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“I think community leagues are a bit like humble pie. They don’t celebrate themselves, they don’t recognize the role they do play in bringing the community together and I really just want to call out to all Edmontonians, go on our website, find your league and reach out to them,” Cunningham-Shpeley said Saturday. “This has been quite the year to build a project. It has been a journey like no other for our small but mighty organization and today is the day that we celebrate a beautiful project that came in on budget.”
The project was made possible through funding of $1.35 million from the City of Edmonton as well as grants of $1.5 million and $355,000 from the provincial and federal governments respectively.
On hand for the ceremony, Mayor Don Iveson said community leagues continue to help build a stronger Edmonton and it was important to recognize that commitment with a gathering place for all residents to enjoy.
“It is the sense of community that has always set Edmonton apart and that we should absolutely share with the world,” Iveson told guests in attendance. “Community gives us hope and that’s what community leagues do everyday. On soccer fields, in community league buildings and at city hall getting us to make even more thoughtful decisions based on your input. That all generates hope, which we need right now.”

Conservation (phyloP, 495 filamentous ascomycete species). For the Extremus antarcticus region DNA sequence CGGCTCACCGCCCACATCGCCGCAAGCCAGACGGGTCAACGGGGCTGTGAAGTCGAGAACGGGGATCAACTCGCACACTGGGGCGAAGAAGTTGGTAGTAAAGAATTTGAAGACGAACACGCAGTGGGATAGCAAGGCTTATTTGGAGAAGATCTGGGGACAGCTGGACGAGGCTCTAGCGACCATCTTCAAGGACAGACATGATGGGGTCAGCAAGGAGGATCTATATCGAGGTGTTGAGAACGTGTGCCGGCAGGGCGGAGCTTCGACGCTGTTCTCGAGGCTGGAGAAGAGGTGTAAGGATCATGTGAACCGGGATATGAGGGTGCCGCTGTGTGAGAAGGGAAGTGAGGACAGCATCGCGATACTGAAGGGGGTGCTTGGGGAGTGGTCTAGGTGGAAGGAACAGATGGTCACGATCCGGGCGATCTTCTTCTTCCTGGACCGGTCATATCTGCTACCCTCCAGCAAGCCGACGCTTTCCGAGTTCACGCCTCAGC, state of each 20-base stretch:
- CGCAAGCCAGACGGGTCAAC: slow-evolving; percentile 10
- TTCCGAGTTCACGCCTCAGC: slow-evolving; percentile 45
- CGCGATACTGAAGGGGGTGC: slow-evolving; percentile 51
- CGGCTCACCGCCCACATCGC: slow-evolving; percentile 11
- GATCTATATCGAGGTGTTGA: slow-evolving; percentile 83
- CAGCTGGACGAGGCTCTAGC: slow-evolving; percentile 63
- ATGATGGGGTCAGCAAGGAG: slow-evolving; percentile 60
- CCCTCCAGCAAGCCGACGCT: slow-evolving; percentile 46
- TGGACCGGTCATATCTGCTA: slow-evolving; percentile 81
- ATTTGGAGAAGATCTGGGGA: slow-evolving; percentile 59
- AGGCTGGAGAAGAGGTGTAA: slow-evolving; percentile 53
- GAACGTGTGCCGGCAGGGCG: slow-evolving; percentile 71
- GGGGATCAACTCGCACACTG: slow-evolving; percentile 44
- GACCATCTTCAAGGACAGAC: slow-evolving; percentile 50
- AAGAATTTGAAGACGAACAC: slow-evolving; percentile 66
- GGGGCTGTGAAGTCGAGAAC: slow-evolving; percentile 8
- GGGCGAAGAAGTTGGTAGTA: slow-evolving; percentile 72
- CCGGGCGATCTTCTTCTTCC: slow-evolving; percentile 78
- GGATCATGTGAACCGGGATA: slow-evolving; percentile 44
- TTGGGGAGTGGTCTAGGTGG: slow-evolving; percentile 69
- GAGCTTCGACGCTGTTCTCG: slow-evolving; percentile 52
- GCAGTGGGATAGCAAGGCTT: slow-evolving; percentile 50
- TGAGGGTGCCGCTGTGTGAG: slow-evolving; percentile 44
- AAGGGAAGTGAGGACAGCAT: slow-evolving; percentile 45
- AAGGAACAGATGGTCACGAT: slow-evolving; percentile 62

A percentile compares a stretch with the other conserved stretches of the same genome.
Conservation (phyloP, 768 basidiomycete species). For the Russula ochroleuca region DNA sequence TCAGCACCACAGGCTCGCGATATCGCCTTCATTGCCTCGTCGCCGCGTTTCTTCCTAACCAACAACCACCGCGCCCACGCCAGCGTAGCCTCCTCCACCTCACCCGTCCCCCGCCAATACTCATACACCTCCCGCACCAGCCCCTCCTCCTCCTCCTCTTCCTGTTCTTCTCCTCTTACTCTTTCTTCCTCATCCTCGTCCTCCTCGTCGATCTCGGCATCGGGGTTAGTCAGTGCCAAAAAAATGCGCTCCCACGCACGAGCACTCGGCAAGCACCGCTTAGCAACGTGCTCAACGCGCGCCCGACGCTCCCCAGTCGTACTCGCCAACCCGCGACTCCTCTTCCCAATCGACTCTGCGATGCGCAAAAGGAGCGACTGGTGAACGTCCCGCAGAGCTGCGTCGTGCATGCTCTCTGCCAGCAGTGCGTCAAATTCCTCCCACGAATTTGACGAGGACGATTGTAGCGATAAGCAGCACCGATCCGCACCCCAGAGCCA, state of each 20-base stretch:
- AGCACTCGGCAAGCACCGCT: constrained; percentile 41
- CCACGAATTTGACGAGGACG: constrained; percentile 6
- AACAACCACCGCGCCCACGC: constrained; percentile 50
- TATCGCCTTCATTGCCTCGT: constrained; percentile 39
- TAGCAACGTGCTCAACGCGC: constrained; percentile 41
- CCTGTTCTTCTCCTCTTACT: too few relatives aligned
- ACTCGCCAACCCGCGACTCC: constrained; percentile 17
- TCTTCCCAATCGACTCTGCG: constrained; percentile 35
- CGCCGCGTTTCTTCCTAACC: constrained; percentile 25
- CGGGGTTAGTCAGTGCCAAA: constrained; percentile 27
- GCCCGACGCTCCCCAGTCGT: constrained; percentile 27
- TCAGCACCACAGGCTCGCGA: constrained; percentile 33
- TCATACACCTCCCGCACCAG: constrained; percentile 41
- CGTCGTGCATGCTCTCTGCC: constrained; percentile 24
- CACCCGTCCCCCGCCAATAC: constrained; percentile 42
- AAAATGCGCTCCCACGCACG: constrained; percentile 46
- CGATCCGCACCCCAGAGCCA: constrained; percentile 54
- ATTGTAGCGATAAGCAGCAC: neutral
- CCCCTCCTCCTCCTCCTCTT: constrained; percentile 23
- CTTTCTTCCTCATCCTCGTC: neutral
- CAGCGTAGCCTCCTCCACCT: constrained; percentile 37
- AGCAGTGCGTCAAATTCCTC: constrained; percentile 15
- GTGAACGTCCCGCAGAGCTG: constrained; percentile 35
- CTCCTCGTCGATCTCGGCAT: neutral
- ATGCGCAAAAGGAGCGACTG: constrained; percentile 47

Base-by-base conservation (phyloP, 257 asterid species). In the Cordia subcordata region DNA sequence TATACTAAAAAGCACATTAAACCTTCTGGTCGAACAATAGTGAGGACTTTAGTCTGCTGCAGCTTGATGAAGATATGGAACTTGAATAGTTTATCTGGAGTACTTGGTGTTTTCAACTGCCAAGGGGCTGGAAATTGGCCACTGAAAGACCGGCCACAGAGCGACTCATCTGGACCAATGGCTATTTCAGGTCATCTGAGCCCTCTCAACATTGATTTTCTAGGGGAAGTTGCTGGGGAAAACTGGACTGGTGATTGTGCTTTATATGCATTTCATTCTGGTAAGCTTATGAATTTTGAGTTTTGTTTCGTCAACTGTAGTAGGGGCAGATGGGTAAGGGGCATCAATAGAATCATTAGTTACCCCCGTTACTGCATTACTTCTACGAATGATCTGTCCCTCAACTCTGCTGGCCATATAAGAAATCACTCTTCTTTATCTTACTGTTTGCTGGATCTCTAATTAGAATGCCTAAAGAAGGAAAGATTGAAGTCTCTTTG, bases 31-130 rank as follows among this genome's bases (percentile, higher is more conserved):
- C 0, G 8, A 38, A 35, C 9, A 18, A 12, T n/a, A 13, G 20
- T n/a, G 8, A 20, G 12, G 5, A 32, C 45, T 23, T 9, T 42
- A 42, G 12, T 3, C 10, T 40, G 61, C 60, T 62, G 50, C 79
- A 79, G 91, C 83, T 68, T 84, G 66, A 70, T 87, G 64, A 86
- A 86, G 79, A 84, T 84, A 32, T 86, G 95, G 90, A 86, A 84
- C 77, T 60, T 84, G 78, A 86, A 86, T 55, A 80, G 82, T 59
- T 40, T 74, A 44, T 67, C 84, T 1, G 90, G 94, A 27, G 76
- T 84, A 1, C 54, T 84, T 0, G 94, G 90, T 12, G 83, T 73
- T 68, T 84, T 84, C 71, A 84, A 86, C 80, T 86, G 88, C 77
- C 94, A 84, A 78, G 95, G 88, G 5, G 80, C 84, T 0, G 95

Cunningham-Shpeley said she’s hopeful Edmontonians can get good use of the plaza before a 10-year rehabilitation project of Hawrelak Park could interrupt access. Construction is set to start as early as 2023 and could result in multi-year closures of the park.
“I’m hoping we’ll have a few years at least where people can still enjoy it. We can’t control everything the city does, we just do what we can,” she said.
But for now, the plaza remains open and highlights the timeline of community leagues in Edmonton dating back to 1921. The plaza also features a time capsule and art installations to showcase what the leagues represent.
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